When you hear the nearly eight-minute long blues guitar epic of Jimi Hendrix’s “Hey Joe”, the opening track off Otis Taylor’s latest record Hey Joe Opus/Red Meat, you’ll get just a taste of what you’re in for. And when the strings and horns kick in, adding an element of fantasy to this south western noir tale, the whole thing will explode like a vibrant sunset. A mix of old and new songs and cover songs, Taylor’s signature jam-heavy, psychedelic aesthetic feels fresher than ever. A fever dream of otherworldly and old west vibes, Hey Joe Opus/Red Meat is spontaneous and exciting, but also clean and controlled. Everything is where it should be, but you don’t see any of it coming.
Taylor’s voice is low and smoky, never overly emotional, but still full of feeling. He sounds masculine and gritty, raw and authentic, free of any fancy production. Taylor is never in any rush with these songs, and he takes his sweet time with slow and steady beats laid underneath the electrifying guitars and his rich, deep rasp. He has that classic sounding blues voice – the kind you’d associate with the genre. Hey Joe Opus/Red Meat would make the ideal soundtrack for an epic journey, as its soundscapes evoke images like Pink Floyd playing in the desert, saturated colors and vast landscapes.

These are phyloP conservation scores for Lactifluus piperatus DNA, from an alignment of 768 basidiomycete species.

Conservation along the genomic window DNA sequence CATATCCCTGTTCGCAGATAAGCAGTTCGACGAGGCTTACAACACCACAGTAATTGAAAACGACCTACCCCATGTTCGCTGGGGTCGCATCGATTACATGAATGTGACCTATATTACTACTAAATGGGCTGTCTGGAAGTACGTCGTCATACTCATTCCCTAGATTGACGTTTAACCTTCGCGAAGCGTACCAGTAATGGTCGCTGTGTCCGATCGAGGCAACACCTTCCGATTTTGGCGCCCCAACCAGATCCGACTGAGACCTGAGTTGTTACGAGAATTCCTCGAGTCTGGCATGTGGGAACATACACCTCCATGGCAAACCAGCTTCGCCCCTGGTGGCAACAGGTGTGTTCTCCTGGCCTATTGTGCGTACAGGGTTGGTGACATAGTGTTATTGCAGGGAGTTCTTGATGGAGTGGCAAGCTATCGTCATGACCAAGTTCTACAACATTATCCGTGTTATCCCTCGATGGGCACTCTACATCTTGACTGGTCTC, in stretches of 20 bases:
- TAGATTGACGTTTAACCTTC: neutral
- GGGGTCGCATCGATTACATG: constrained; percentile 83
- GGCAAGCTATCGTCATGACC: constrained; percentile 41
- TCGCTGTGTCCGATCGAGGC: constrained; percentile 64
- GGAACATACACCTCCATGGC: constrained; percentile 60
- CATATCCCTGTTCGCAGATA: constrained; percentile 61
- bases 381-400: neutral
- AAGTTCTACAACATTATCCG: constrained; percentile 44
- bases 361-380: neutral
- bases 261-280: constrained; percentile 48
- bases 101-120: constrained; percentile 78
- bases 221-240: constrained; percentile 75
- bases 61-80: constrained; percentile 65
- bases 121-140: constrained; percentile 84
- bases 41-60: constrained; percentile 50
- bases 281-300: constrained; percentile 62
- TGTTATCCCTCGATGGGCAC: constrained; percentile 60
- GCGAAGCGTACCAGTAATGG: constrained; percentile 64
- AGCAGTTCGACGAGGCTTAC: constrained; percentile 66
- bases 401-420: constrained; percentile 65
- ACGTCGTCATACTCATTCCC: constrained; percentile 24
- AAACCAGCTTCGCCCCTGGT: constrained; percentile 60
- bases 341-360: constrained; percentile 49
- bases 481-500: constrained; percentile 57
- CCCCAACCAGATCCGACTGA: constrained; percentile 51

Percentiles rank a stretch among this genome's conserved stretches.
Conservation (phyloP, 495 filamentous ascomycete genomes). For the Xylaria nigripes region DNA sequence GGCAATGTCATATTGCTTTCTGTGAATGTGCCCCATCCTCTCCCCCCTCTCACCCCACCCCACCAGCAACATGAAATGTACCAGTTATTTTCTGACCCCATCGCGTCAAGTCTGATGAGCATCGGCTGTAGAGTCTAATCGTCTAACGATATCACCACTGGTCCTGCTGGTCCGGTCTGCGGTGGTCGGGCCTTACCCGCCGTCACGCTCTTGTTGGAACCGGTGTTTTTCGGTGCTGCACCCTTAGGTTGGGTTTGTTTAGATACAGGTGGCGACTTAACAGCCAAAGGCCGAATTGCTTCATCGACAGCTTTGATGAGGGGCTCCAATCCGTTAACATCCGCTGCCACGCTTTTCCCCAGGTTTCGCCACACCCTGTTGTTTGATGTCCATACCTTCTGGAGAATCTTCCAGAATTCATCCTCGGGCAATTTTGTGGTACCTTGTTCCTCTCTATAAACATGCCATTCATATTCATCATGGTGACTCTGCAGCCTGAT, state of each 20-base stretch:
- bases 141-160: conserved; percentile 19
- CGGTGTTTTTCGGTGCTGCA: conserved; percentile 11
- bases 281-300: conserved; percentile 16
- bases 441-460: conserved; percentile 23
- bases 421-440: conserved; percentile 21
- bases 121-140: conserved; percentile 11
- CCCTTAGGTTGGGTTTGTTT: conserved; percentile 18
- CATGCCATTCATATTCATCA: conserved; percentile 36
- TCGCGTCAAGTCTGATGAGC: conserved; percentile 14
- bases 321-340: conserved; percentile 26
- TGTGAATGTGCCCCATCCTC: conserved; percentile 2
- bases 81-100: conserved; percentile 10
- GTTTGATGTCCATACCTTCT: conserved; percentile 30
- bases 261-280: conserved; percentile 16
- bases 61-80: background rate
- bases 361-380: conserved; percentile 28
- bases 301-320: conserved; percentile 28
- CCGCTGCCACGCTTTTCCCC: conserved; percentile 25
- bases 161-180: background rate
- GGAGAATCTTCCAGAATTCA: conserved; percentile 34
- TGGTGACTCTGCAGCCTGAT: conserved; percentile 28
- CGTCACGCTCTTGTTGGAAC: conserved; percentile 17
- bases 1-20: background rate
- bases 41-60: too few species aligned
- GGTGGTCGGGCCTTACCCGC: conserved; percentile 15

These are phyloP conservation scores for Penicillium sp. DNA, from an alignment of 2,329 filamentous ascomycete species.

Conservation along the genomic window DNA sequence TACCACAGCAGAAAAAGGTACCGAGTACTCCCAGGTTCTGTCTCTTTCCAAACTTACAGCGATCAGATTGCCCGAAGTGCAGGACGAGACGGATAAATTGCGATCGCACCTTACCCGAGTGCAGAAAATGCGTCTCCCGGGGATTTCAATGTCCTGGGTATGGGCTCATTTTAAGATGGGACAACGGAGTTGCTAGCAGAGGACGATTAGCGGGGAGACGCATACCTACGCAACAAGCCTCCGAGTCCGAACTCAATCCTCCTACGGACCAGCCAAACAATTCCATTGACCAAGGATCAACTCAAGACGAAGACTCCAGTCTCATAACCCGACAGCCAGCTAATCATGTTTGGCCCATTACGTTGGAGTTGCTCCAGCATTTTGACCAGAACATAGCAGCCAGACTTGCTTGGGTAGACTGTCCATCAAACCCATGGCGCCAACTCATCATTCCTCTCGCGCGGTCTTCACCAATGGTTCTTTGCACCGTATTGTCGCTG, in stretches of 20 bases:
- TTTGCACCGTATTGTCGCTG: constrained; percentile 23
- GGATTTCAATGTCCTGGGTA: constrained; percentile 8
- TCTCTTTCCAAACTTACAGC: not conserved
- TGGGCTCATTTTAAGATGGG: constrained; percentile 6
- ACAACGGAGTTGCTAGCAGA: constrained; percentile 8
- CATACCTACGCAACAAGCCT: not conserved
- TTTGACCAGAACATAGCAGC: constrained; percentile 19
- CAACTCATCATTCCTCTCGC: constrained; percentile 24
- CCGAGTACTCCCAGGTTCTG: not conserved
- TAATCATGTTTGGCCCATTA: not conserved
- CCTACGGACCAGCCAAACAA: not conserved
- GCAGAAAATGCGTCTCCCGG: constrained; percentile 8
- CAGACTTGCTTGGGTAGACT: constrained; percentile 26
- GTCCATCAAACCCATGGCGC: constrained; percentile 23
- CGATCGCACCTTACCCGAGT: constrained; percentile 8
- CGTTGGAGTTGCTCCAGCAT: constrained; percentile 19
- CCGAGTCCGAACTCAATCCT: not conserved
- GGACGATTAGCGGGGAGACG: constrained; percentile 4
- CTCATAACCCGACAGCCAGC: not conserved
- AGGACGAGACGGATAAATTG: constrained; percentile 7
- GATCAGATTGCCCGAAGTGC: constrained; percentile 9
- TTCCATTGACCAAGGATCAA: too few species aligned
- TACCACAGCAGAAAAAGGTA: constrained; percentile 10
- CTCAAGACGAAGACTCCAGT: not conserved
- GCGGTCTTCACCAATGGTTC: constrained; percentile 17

This record is dark as a whole, but it alternates between earthly and spacey sounds, sometimes embodying both simultaneously. Jam band devotees will really get into it for the meandering, trippy, spiritual aspects, while blues aficionados will appreciate the depth and layers. “The Heart is a Muscle”, one of Taylor’s new tracks, finds him at his best. Unselfconscious, sultry and smart, he captures the complexities of love, accented with sassy electric guitar notes between phrases.
“Sunday Morning” is an epic instrumental that uses horns to add dimension, and “Red Meat” is sweet and whimsical. “Sometimes you eat the steak/And sometimes the steak eats you,” Taylor sings, making a silly, but poignant metaphor for life and love through a song about red meat. And the banjo on “Peggy Lee” mixed with the mile-a-minute guitar picking makes it a quirky, but toney country song.
With guest appearances from guitarist Warren Haynes (Government Mule and Allman Brothers), and Langhorne Slim, to name a few, Taylor brings his retrospective blues-soul sound into the future. His fourteenth record, Taylor is a career blues man and he clearly ain’t lettin’ up anytime so Hey Joe Opus/Red Meat is energetic, cheeky and intelligent, the way great blues music should be.
Top shelf stuff from Otis. His sound crosses many genres. Would love to see him tour with a full band and production which can replicate this live.